When should a parent be able to get a custody trial postponed?

By Morgan P. Appel

A recent unreported* decision of Maryland’s intermediate appellate court considered an appeal by a parent whose request to postpone a child custody trial was denied.

In general, a trial court has discretion to continue or postpone hearings ‒ and to refuse to do so. The Court of Special Appeals can reverse the trial court’s decision if there was an abuse of discretion or, in cases of exceptional circumstances, reversible error.

In Barriga v. Simich, Mother filed a complaint for sole legal custody and physical custody against Father. At the time, Father was living in Peru and was served with the papers in Peru. Father filed a counter-complaint against Mother for joint legal custody and visitation.

A custody hearing was scheduled for September 10, 2018. At Mother’s request, the Court moved the custody hearing to July 30, 2018. On its own, the Court then rescheduled the custody hearing for August 1, 2018.

Father filed a motion to postpone the July 30 hearing, asserting that he lived in Peru, received notice of the hearing on July 20, and was unable to attend the hearing due to the short notice and inability to miss work to travel to the United States. Father stated that he could travel to the United States the second week of December.

The Court wrote a note on top of Father’s motion, stating that the motion was moot because the case had been reset to August 1. The custody hearing was held on August 1, and Father was not present for the hearing. The Magistrate awarded Mother sole physical custody, sole legal custody, and child support. Father appealed. Father argued that the trial court failed to consider his request for a postponement.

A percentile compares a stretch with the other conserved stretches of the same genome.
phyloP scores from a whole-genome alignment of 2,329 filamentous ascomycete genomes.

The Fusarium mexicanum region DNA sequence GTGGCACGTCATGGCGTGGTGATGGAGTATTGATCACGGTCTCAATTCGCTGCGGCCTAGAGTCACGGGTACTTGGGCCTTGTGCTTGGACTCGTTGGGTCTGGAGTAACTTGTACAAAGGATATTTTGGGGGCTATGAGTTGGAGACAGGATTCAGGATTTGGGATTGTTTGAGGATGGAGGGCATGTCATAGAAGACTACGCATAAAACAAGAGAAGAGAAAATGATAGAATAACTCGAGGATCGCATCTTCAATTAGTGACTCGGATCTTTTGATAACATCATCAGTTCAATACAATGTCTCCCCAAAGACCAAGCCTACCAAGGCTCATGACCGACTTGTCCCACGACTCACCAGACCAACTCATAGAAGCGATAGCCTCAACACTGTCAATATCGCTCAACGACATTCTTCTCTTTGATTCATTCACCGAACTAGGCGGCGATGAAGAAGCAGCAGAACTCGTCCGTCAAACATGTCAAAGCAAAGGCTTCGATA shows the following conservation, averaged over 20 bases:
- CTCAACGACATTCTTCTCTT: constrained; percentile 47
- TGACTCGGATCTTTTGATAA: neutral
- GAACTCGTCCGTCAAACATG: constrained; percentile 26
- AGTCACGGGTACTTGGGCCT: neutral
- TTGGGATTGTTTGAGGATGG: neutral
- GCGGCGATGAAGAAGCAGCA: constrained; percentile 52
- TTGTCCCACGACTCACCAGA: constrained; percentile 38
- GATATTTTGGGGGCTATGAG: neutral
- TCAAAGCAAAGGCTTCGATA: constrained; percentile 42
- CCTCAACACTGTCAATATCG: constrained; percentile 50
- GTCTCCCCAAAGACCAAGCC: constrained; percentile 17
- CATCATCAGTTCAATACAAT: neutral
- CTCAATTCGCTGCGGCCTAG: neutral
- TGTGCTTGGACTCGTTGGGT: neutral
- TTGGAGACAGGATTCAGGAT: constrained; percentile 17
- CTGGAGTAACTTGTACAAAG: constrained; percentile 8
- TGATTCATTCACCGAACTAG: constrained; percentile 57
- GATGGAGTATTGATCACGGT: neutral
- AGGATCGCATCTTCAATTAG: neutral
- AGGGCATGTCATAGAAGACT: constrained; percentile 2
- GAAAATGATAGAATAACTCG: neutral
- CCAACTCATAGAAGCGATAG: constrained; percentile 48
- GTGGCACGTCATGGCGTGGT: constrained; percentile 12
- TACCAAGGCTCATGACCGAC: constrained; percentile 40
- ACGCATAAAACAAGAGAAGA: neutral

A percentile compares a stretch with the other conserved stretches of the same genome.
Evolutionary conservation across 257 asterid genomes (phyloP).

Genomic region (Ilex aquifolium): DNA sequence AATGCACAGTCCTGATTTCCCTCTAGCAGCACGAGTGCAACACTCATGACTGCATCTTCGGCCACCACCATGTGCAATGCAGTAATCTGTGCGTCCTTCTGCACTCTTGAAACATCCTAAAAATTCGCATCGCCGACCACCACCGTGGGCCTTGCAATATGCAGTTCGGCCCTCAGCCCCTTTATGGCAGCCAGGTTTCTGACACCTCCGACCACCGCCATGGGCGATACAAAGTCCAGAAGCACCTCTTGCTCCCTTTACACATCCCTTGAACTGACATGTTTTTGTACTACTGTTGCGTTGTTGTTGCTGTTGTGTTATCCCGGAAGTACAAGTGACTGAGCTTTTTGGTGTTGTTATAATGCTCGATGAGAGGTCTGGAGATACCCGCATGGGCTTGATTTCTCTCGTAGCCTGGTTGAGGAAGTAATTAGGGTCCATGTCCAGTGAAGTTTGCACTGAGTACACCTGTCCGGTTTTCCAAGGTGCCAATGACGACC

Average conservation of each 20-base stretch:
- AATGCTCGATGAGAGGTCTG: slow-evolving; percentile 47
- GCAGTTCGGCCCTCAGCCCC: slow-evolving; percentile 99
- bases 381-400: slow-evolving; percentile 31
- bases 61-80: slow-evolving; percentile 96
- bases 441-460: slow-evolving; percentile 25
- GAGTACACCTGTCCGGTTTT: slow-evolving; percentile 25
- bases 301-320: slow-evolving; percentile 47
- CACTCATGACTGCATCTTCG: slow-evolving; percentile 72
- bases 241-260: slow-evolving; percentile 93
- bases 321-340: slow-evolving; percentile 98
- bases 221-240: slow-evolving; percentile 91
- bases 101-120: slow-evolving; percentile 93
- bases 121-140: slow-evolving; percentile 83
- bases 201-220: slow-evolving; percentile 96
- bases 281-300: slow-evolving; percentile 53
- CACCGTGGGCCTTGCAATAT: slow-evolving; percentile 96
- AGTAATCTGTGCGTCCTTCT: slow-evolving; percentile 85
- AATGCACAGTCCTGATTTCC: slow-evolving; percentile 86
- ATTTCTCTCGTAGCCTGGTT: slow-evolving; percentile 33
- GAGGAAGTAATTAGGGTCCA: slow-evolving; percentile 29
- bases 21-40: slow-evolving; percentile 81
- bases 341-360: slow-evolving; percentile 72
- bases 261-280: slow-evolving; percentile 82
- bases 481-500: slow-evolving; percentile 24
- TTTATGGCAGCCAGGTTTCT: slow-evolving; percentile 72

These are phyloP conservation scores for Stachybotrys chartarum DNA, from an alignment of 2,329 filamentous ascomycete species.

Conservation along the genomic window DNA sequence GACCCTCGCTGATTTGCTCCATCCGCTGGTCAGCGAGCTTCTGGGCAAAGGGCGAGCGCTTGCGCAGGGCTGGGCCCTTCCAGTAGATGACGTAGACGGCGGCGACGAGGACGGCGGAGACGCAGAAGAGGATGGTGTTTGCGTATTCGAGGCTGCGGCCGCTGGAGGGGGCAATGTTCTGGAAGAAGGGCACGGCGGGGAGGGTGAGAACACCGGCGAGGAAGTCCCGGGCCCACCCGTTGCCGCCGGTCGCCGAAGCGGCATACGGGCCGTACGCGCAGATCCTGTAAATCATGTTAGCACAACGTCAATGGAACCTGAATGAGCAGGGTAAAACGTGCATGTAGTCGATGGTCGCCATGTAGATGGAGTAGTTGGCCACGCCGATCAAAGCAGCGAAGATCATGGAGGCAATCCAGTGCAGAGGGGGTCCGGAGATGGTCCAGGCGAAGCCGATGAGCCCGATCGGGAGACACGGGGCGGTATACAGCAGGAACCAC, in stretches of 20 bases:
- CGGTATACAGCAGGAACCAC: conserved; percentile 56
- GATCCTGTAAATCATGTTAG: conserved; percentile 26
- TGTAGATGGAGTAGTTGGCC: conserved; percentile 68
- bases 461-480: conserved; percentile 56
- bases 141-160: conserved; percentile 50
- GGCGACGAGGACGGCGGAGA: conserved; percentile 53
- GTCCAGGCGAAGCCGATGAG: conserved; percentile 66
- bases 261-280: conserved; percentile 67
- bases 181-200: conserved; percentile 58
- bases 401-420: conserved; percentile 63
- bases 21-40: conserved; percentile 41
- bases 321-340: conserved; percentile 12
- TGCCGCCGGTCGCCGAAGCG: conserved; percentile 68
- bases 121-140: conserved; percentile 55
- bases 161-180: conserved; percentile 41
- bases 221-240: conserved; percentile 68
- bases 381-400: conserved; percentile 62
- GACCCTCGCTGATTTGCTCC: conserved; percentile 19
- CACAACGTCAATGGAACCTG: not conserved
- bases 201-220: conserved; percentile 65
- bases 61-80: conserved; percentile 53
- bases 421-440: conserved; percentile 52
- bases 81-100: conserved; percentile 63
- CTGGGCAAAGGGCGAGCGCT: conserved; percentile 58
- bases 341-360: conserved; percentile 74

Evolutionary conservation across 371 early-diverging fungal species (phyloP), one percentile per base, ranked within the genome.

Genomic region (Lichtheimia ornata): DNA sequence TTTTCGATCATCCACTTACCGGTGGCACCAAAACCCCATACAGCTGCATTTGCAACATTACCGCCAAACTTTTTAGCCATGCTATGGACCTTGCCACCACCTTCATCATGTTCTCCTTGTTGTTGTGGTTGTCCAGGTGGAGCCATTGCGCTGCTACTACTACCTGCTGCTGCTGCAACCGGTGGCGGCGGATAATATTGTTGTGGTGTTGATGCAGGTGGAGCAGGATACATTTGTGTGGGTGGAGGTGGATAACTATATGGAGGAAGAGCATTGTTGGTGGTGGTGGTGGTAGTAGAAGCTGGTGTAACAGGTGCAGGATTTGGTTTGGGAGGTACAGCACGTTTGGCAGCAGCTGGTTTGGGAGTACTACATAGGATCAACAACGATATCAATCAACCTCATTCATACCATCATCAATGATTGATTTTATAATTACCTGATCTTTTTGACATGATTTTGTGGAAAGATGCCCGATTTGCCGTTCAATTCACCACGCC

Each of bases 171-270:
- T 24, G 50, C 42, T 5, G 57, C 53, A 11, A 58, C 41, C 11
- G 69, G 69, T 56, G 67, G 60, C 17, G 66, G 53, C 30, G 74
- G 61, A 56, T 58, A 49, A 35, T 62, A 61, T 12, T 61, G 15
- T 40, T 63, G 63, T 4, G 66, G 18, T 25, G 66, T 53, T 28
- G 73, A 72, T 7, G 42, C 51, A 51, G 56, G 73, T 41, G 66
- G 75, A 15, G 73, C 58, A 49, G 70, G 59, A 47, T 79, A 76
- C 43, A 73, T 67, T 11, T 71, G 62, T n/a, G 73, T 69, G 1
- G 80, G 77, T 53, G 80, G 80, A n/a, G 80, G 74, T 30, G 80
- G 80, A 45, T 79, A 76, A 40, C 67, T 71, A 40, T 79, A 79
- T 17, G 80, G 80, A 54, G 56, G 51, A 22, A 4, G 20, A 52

Maryland courts have previously recognized cases of exceptional circumstances. Exceptional circumstances have included: 1. the Court holding a hearing when a parent is not present, without asking why the parent was absent, and without giving any consideration to whether the missing parent’s testimony would be competent or material; and 2. the Court holding a hearing when no prejudice to the other party was shown, no objection by the other party was made, and there was no urgency in holding the hearing.

Here, the Court of Special Appeals held that exceptional circumstances existed and reversed the trial court’s decision. The Court of Special Appeals found that the trial court failed to consider Father’s motion and gave no explanation for denying Father’s motion, despite Father living in Peru and not being able to travel until mid-December. There was also no urgency requiring that the custody hearing be held immediately.

* An “unreported” opinion by Maryland’s intermediate appellate court is published on the Court’s website, but may not be cited in any paper, brief, motion, or other document filed in any Maryland court, as either precedent within the rule of stare decisis or as persuasive authority. Md. Rule 1-104. However, unreported opinions do offer insight into issues addressed by that court.